This chapter describes four waterfalls fed by two mountain streams that drain waters from Mount Adams and Mountain Madison. Gordon Fall is the first stop on the 2.6 mile loop. A fanning 18-foot low-angle cascade, Gordon Fall is a well-shaded treat just downstream from where the Maple Walk meets Snyder Brook. There are several shallow pools for wading here.
The next waterfall of your journey is Salroc Falls, a two-part waterfall. Lower Salroc Falls consists of many small cascades, a long slide, and, finally, a short plunge into a large, cold and clear pool. Upper Salroc Falls is a few feet upstream. Here, Snyder Brook horsetails down moss-covered rocks and then slides down into a calm pool. Be sure to rock-hop across the brook to the table rock in front of the falls for the best view of the falls and the greatest chance for a fine photograph.
Tama Falls, the third waterfall of the trip, is just upstream from Salroc Falls. The final fall on Snyder Brook to be described here, Tama Falls is a 40-foot tall combination of a block and a set of steep cascades. The view from the trail is not sufficient for this waterfall. Be sure to follow one of several paths down the riverbank to the brook. From here, you witness a much more visually appealing waterfall, and as an added bonus, very often you can find yourself hidden from the crowded trail above.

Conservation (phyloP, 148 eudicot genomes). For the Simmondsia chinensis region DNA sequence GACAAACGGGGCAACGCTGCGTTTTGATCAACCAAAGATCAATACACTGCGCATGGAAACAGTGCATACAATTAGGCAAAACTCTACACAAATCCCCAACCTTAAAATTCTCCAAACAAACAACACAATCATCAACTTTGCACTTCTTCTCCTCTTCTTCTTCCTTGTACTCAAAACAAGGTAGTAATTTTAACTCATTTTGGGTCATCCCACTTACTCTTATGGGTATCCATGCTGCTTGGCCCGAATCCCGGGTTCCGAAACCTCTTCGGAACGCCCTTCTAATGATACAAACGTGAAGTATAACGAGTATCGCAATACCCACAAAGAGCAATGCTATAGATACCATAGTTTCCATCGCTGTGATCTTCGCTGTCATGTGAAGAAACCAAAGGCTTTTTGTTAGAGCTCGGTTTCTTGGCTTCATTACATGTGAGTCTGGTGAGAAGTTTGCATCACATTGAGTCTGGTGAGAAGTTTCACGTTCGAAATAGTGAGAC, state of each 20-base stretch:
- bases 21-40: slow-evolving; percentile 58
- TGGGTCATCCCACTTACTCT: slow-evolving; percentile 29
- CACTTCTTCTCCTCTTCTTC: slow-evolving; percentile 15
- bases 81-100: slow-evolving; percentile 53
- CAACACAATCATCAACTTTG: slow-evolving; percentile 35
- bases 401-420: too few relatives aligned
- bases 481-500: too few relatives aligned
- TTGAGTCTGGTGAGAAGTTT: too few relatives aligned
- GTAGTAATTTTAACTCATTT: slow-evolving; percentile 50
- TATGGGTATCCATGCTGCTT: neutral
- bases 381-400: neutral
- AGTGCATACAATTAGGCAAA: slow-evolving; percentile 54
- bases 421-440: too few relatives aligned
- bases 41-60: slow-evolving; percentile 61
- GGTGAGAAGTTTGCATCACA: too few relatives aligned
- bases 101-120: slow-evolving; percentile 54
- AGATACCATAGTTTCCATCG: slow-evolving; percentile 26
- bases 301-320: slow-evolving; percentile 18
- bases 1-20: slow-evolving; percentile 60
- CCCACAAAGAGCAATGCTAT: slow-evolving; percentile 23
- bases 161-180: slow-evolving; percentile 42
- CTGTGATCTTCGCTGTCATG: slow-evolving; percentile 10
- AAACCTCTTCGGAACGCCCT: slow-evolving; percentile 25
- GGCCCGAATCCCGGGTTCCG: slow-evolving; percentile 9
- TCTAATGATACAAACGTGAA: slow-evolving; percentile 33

Cold Brook Falls marks the last stop of the hike, yet is the first and only waterfall of Cold Brook on this trip. Cold Brook crashes down a wide terraced wall 30 feet tall into a dark pool. Although there are several modest swimming holes at the other falls of this trip, swimming is prohibited at Cold Brook Falls, as the water is Randolph’s water supply.
In addition to Gordon, Salroc, Tama, and Cold Brook Falls, over half of a dozen other waterfalls can be found further up the trails that travel parallel to Cold Brook and Snyder Brook on the way to Mount Madison and Mount Adams. Although these are not described in this guide, many of these falls are quite impressive and provide excellent challenges for experienced hikers. For those interested, this route is described more comprehensively in Bolnick’s Waterfalls of the White Mountains. Waterfalls to be found higher on the mountainside include Canyon Fall, Duck Fall, Chandler Fall, Marian Fall, Spur Brook Fall, Mossy Fall, Salmacis Fall and Thornike Fall. Some of these are lost waterfalls in that they are seldom visited and currently require bushwhacks of varying degrees of difficulty.
The trail begins at the center of the large parking lot for “Appalachia”. Follow the path beyond the trail information boards, cross the remnants of a set of railroad tracks, and arrive at the Air Line junction. The Air Line Trail will continue right, but you must continue straight onto Valley Way for a short distance until you reach a sign for the “Maple Walk.” At this junction, the Valley Way Trail forks right and the Maple Walk forks left. Veer left and continue along the Maple Walk until you reach Snyder Brook and several trail signs.